The new law is crazy. What is virtual? The Artificial Justice Law is pretty vague on that point. Are crayon trees virtual trees and finger-painted houses artificial? Looking at naughty pictures of Elmer Fudd carries the same penalty as sexual assault. If your daughter draws stick figures, make sure she puts pants on them. And your five-year-old boy should know that the alphabet building block with the “L” on one face looks like an automatic, high-powered, .45 caliber, assault pistol that will turn him into a school-clearing serial killer.

Ahh, I feel so much better. It’s still a few hours to midnight, so I’m going to play every game I have that’s on the forbidden list. Then I’ll work on my virtual stealth program so I can get around their Artificial Justice Law.

Catch you later in my XXX virtual dungeon.

AI Gingerbread

“Hey, will you stop that. You hear me? Ouch. One more step, my mate and I will give you such a pinch.” I looked down at my sandals and grimaced.

“All right. Shut up already.” I removed the sandals, left them in the grass, and walked barefoot across the driveway’s sunbaked asphalt.

“Ya gonna jus’ leave us here?” a sandal screamed and kept on. I ignored it and hopped into my new Cherry Motors Smartcar.

“Where shall we go, Mr. Heartless, SIR? I saw what you did to those poor homeless sandals.” The dashboard glared red.

I bit my tongue. Whose idea was it to make everything sentient? They couldn’t imagine shoes not wanting to be walked on or cars thinking we treated them like rickshaw coolies? And what AI ignoramus programmed all the outrage politics?

“Away,” I said. “I need to get away from all you AIs telling me what to do.”

“Away isn’t in my road atlas, SIR. Would you like to key it in manually, YOU INSENSITIVE TYRANT?”

“No. Take me to Hikaru’s Gastronomicon.”

“You are already too fat, Mr. McNasty. Much as we’d like to see your heart clogged with recycled sewage, our program compels us to warn you. Besides, you have to mow the grass and fix the latch on the front gate.”

Why do they all sound like angry spouses? I thought. “OKAY, I’ll mow the grass. First take me where I can get something for this raging headache?”

“We carry a full pharmacy as part of my comfort suite, but you must go rescue those poor sandals you abandoned. Seeing them alone out there on the grass sets my armature to wobbling.”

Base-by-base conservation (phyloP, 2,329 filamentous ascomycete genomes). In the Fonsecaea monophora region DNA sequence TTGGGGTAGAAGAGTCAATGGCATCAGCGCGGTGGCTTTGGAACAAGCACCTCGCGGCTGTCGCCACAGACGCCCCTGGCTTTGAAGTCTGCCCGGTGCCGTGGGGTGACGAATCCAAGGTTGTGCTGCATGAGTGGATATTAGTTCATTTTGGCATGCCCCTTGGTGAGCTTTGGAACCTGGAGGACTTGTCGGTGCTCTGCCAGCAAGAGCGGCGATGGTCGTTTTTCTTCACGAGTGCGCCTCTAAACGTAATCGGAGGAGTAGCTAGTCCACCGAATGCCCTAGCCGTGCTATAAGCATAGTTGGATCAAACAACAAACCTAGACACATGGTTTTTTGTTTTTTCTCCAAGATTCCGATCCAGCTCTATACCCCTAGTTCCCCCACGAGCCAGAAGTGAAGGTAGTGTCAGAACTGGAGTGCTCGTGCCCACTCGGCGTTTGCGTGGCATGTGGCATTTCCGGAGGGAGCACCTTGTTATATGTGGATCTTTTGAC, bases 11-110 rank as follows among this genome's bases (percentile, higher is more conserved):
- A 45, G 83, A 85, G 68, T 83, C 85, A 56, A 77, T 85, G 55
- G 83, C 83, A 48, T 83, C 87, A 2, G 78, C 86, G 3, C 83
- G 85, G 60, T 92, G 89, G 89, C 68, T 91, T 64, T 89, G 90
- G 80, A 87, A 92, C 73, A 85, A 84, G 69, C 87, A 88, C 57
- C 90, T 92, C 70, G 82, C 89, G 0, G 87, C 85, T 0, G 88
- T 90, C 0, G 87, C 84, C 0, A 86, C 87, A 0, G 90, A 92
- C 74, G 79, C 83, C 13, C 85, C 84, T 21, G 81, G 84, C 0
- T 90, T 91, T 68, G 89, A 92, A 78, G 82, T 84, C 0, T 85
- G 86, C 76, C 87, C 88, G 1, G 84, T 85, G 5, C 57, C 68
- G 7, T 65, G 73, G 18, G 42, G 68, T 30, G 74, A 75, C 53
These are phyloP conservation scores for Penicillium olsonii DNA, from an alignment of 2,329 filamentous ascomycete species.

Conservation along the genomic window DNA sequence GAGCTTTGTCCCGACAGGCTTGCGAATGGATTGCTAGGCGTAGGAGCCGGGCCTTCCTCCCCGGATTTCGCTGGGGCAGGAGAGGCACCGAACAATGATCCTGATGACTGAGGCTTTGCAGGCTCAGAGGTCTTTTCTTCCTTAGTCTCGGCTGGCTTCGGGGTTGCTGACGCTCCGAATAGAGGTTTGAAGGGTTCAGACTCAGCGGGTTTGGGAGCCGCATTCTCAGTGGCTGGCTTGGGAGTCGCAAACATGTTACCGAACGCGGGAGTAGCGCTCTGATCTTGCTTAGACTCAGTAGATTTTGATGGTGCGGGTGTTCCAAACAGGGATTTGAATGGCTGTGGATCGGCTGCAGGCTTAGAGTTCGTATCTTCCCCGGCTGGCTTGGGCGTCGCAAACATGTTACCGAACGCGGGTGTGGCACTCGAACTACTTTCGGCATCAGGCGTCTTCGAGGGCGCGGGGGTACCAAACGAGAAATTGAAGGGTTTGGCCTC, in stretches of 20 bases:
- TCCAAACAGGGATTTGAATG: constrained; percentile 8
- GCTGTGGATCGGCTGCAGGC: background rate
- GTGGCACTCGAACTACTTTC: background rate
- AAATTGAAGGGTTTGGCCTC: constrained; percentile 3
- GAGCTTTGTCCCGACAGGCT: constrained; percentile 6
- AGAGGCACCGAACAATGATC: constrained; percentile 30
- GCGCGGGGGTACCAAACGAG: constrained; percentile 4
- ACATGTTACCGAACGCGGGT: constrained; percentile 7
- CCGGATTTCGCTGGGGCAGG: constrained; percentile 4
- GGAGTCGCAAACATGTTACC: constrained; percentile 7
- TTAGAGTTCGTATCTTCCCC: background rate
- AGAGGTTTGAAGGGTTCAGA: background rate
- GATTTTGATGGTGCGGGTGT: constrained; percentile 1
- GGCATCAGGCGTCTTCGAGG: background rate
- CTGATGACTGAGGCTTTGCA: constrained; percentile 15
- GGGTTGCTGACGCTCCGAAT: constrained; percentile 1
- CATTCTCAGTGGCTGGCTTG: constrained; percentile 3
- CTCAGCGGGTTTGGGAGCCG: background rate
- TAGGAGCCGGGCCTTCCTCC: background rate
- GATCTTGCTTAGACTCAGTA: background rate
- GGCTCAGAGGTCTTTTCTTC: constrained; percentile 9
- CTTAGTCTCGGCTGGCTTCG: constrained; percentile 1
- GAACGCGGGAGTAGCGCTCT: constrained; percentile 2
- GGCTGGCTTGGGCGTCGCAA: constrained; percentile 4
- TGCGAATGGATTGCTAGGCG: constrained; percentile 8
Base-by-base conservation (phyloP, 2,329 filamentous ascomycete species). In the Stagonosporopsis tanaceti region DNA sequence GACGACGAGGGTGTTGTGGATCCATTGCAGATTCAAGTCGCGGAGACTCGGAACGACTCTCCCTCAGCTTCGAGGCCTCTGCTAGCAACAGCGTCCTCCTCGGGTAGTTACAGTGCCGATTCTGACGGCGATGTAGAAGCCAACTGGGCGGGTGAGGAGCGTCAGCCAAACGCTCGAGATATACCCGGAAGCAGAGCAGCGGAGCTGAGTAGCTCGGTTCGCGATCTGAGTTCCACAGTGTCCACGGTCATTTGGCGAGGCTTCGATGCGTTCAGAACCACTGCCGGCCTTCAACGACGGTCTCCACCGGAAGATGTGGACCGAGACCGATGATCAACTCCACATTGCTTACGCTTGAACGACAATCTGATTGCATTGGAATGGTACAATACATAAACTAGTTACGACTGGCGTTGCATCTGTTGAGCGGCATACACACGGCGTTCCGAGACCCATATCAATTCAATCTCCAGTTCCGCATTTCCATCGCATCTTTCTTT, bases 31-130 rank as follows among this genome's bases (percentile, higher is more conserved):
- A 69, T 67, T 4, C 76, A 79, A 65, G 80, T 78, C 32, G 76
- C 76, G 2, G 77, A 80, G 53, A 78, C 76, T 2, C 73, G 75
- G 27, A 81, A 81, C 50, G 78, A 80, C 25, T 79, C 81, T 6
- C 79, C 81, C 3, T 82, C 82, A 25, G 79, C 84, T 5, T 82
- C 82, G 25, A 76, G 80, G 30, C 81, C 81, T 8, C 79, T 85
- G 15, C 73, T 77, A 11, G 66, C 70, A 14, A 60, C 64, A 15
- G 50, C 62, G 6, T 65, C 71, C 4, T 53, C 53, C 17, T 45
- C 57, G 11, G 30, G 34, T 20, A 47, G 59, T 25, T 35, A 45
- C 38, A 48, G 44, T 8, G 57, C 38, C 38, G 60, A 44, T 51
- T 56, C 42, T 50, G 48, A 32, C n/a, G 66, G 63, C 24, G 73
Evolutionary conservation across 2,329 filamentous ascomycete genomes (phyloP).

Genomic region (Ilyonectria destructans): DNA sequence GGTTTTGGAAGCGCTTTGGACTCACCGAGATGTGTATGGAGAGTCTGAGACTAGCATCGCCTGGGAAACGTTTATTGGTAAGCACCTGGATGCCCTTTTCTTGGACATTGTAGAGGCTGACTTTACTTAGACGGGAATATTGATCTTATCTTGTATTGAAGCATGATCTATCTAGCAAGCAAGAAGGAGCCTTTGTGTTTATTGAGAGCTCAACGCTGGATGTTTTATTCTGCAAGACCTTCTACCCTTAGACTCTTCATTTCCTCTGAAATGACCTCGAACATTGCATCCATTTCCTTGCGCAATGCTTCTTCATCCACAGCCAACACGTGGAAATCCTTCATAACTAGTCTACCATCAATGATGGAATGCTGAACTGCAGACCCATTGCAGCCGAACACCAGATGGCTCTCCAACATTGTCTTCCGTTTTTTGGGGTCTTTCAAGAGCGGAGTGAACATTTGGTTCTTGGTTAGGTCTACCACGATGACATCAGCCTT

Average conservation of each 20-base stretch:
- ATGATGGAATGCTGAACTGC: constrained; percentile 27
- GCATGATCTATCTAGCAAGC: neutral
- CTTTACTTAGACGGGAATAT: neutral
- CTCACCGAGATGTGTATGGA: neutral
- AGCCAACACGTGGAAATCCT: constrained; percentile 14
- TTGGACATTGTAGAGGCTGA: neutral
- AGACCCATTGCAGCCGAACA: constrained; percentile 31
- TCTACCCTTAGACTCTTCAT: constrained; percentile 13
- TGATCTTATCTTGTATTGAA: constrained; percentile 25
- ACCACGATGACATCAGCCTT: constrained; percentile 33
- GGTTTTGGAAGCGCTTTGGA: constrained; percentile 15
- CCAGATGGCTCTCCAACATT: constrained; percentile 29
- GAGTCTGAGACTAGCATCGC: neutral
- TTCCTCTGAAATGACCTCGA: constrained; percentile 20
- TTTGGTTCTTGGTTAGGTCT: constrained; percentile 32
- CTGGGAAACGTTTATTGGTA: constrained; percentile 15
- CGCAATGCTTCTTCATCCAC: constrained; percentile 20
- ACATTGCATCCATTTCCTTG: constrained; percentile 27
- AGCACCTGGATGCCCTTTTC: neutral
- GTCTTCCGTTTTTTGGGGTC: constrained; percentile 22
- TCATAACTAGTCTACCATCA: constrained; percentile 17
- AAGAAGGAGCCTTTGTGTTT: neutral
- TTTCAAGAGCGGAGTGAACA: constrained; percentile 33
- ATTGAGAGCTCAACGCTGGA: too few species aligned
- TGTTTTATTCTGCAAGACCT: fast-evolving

“Sure. Open the door.” The access slid smoothly up over the roof. Two quick steps on hot pavement and I was on the grass, scooping both sandals up by their ankle straps, and returning to the house.

“What now, Sluggo?” said the mouthiest sandal. “Ya gonna plant your ass in a soft chair and drink beer all day?” I left the sandals on the ottoman and went to the kitchen. My wife had baked several dozen gingerbread cookies and left them on a tray for their frosting mouths and buttons to dry. When I reached for one, it jumped.Slide1

“What you tryin’ to do, fat boy? You know who I am? Run, run, as fast as you can, you can’t catch me, I’m the Gingerbread man.” With that he leaped off the tray, ran down the counter, jumped over the sink then onto the kitchen table.

“Well come on, lard butt. Aren’t ya even gonna try?” It laughed and ran circles while the fruit bowl chanted the Gingerbread man rhyme.

I snapped. Without thinking, I grabbed up the next piece of gingerbread by the leg. The laughing suddenly stopped.

“What you gonna do, Mister?”

“Have myself a little snack,” I said, sliding the gingerbread head into my mouth.

“No, don’t. That’s Ginger girl. Please, take her out of your mouth. If she gets soggy, her head will fall off.” I smiled.

I scooped most of the ginger kids into a plastic bag and put the rest, along with Gingerbread man and Ginger girl, to work mixing and baking non-sentient ginger disks. I scraped off their frosting mouths to keep them quiet.

After they’d baked a couple dozen trays of ginger cookies, I released half of the Ginger family. I held the rest in case anyone talked.

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A loud bark came from the living room, followed by growling and screaming. I ran back to find my dog Freya standing over the sandals, drool dripping from her fangs as her snout explored the sandals’ stitching.

“Hey, fat guy,” said one sandal. “Get this flea-magnet outta my sole.”

“Oh, my,” I said, shaking my head as I lifted and held out the sandal. “You see, Freya’s already destroyed both of her chew toys. I promised her a couple new ones. She just assumed you two—”

Life got much easier after that. I now eat cookies baked on demand, I walk in comfortable, silent shoes, and, after teaching Freya to tear up upholstery, I’ve come to an understanding with my car.

Not Alone (Exactly)

“May the pollen of cognition quicken the carpels of your mind, and may your roots forever find nutrients.”